By Joel Feldman
Distracted driving has rightly been called an “epidemic.” And distracted driving statistics support claims that this epidemic is getting worse. According to the National Highway Traffic Safety Administration (NHTSA), in 2015, distracted driving-related fatalities increased in the U.S. at a faster percentage than those attributable to drunk driving, drowsy driving, speeding or failing to wear a seatbelt. Early estimates for 2016 appear to be almost as bad.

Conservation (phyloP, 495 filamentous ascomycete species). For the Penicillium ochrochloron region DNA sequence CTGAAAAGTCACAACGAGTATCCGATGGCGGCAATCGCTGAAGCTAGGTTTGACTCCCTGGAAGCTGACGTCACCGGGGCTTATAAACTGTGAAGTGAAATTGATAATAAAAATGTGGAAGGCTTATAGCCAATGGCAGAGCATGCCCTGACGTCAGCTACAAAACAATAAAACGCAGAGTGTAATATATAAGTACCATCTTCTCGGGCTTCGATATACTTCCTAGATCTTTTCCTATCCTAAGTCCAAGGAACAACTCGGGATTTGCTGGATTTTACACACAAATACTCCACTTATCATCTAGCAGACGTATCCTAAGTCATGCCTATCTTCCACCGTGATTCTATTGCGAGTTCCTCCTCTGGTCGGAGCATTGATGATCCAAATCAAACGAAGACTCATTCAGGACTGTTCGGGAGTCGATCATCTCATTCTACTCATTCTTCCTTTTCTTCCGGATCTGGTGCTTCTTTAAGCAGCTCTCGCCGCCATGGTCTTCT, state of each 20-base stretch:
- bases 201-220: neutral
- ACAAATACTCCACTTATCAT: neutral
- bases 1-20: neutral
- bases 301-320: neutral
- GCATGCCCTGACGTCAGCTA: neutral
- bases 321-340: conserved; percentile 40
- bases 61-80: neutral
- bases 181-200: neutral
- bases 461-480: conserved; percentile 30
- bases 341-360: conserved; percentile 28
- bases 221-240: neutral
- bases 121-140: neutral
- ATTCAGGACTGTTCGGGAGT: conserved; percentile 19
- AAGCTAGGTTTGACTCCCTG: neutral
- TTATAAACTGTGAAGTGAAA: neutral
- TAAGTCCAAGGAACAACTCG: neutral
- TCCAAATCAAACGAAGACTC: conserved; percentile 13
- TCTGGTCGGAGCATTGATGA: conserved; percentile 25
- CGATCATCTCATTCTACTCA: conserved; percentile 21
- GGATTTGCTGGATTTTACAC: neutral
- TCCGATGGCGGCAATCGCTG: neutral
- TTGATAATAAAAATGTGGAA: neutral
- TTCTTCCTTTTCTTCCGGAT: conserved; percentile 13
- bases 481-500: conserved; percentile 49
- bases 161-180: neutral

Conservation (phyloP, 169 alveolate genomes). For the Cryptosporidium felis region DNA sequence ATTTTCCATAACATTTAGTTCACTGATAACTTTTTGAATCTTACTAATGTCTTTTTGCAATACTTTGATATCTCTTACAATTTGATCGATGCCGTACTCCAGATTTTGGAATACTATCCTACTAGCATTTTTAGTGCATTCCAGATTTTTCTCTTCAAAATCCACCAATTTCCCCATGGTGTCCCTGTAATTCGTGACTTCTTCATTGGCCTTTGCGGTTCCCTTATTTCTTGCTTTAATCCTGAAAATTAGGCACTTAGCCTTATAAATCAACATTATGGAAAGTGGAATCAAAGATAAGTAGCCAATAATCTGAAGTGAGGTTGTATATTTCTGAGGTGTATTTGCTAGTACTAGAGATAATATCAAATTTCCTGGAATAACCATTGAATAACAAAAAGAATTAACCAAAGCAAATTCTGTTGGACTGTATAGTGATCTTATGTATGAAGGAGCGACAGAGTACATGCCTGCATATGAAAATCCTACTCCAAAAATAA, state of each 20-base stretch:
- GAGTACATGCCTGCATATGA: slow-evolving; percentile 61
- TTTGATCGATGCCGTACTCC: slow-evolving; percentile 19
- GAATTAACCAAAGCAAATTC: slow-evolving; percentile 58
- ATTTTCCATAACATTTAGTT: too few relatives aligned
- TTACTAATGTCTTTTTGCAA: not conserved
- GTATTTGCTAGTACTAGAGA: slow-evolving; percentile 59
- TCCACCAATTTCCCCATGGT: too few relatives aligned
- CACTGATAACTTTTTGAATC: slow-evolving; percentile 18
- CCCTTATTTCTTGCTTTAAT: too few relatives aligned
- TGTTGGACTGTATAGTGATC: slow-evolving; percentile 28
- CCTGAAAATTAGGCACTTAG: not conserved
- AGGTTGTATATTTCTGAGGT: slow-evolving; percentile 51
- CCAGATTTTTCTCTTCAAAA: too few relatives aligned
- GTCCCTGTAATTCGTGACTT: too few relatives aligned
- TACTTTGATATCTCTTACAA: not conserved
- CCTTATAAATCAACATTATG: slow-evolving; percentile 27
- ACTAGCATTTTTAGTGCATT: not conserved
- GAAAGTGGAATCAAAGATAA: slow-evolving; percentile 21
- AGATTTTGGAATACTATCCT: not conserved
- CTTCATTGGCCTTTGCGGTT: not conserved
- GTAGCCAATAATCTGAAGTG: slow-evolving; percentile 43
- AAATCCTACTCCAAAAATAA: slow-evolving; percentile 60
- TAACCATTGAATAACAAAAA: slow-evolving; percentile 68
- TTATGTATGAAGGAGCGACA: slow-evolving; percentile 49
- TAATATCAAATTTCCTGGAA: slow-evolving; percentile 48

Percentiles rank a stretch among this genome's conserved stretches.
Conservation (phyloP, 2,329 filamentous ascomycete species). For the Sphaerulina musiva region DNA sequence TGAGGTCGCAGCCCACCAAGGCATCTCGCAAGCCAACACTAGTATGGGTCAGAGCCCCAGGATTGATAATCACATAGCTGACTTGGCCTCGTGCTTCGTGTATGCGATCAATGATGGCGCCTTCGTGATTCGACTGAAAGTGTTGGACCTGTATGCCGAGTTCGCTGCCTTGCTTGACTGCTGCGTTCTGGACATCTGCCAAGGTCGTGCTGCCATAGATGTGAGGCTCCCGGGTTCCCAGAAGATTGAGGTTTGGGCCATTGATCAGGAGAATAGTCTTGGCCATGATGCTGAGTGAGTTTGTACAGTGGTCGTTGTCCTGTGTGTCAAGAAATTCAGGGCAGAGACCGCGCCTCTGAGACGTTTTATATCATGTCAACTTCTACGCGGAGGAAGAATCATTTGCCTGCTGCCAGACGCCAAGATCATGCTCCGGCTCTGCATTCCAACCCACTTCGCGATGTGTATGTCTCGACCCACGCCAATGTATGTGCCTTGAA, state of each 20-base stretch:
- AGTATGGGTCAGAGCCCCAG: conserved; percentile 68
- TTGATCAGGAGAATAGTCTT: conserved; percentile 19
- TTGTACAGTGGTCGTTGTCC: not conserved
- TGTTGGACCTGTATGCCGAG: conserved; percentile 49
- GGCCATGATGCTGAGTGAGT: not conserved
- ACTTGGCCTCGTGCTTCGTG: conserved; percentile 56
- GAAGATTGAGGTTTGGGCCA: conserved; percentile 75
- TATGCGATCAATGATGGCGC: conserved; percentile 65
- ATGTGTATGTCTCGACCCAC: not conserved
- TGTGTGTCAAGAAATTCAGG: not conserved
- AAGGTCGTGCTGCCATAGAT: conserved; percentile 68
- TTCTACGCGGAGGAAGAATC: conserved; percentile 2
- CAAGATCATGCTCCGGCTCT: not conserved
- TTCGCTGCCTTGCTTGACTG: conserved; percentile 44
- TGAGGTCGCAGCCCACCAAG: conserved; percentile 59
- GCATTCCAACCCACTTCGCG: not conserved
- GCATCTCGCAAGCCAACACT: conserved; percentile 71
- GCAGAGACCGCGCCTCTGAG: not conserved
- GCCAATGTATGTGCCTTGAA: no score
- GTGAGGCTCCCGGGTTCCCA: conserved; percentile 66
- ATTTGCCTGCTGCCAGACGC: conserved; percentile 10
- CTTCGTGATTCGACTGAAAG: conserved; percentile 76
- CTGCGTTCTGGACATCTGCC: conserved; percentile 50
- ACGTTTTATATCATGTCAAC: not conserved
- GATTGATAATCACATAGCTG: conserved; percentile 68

Still, virtually every time we drive, we see others flying by us and looking at their phones rather than at the road.